Last week, Tom van der Spek, director of old-age provision at Syntrus, said the company would now focus on corporate and occupational pension funds, as well as on the new general pension fund (APF) of insurer Centraal Beheer, which is part of Achmea Group.Shell and Syntrus have been co-operating since 1 July 2013, when the oil company closed its defined benefit scheme SSPF to new entrants, who had to start saving in a new defined contribution scheme, SNPS.Since then, Syntrus has managed pensions administration for SNPS, while SSPF kept its own pensions bureau SPN as its provider.Janwillem Bouma, director of both schemes, said Syntrus would also deliver bespoke pension management for SSPF’s participants against low costs.He added that pensions communication “had to comply with the most recent digital standards”.Van der Spek said Shell’s choice had reinforced Syntrus’s position as a “market leader for company pension funds”.In other news, Hibin, the €761m sector scheme for the building materials industry, which is to leave Syntrus, has said it will start carrying out its pensions administration in-house.According to Gijs Alferink, the scheme’s chairman, the new arrangement will allow Hibin to save €400,000 in costs and VAT annually.He said the decision to leave Syntrus had been taken last summer due to a desire to cut costs, as well as growing dissatisfaction with the service provided. Hibin has 13,200 participants and pensioners affiliated with 850 employers. Shell’s closed €26bn pension fund in the Netherlands (SSPF) is to outsource pensions administration for its 40,000 participants to Syntrus Achmea Pensioenbeheer.The new contract, effective from 1 January 2018, will also include all communication with participants.The announcement comes soon after Syntrus disclosed that it would stop providing services to industry-wide pension funds, as its new IT system struggled to cope with their disparate arrangements.At present, industry-wide schemes account for about two-thirds of Syntrus’s business.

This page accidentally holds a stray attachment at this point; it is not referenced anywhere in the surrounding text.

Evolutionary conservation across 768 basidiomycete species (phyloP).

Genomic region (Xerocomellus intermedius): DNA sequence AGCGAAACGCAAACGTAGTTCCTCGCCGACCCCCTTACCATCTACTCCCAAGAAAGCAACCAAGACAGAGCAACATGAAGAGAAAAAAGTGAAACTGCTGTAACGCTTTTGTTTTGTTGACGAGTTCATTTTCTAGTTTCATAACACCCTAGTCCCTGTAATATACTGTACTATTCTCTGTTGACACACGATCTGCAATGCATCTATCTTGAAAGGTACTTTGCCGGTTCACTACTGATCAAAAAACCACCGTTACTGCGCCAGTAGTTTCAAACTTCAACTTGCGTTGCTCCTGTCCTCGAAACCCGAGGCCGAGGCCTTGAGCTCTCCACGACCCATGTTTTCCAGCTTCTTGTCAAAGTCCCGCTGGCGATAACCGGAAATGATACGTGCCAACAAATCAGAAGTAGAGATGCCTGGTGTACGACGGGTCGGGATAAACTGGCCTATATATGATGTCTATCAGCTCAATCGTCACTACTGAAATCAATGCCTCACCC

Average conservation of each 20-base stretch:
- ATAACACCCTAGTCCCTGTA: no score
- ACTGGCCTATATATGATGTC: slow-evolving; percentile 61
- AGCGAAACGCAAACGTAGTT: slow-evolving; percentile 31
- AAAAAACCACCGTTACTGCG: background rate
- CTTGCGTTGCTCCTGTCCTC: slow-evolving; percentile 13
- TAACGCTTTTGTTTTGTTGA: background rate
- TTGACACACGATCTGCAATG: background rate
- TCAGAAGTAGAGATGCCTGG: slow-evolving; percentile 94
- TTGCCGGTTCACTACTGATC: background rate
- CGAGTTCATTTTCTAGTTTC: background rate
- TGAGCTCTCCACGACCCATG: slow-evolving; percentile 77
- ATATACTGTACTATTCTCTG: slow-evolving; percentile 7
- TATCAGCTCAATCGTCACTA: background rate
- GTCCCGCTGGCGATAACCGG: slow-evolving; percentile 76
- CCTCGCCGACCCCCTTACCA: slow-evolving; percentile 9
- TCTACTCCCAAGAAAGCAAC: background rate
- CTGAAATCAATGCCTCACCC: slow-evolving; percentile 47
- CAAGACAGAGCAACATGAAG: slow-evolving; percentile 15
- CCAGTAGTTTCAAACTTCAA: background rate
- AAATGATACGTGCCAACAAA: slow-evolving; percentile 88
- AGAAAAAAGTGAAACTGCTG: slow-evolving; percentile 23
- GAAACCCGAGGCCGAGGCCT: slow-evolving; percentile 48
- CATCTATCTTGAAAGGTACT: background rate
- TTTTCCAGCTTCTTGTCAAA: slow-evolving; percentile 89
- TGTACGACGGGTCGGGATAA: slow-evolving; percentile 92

European pension funds have received a further three-year exemption from derivatives clearing rules in a move the European Commission claims will save them “up to €1.6bn”.Pension schemes will not be expected to comply with requirements to trade derivatives through clearing houses until 2020, the commission announced yesterday as it unveiled amendments to the European Market Infrastructure Regulation (EMIR).In its proposed amendments, the commission said “no viable technical solution facilitating the participation of [pension schemes] in central clearing has emerged to date”.The delay will give central clearing houses, pension schemes, and other players more time to come up with solutions, the European Commission said. However, Valdis Dombrovskis, vice-president responsible for financial stability, financial services, and the capital markets union, said central clearing for pension funds remained “a clear goal”.He added that the delay would help pension schemes “avoid estimated losses of up to €1.6bn”.The decision marks the third time the European Commission has delayed bringing pension funds into EMIR’s scope. It originally pushed back the deadline by two years to August this year, before adding another year to this revised timetable.A spokesman for PensionsEurope, the continent-wide trade body, said: “The prolongation of the exemption is good news for pension funds. We appreciate that the European Commission has taken seriously into consideration the undue financial burden that would have resulted from [the] clearing obligation when only cash can be used as collateral. Now we need to use these extra years of exemption to find good permanent solutions.”James Walsh, policy lead for EU and international at the UK’s Pensions and Lifetime Savings Association, welcomed the exemption.“This extension recognises that the market has not yet developed a practicable solution for clearing by pension schemes,” he said. “While this development removes the worrying prospect of compulsory clearing from August 2018, it does not present a solution to the underlying problem. Derivatives are an essential tool for pension funds, who use them to hedge their risks and ensure they can pay pensioners.”In a speech announcing the EMIR amendments, Dombrovskis also outlined regulatory effects on non-EU-based central clearing houses, a particularly important issue with the UK’s impending exit from the EU. London is a key hub of derivatives trading in Europe, with the commission estimating that as much as 75% of euro-denominated interest rate derivatives are traded in the UK capital.Dombrovskis said the European Commission was considering whether to require clearing houses “of key systemic importance” to be domiciled within the EU. Alternatively, the commission could request “enhanced supervisory powers” over clearing houses in non-EU countries.He added that detailed discussions on this issue would begin soon, with a view to proposing legislation in June.In addition to the exemption for pension funds, the commission also announced a streamlining of reporting requirements to alleviate the burden on smaller players in the derivatives markets, particularly non-financial companies.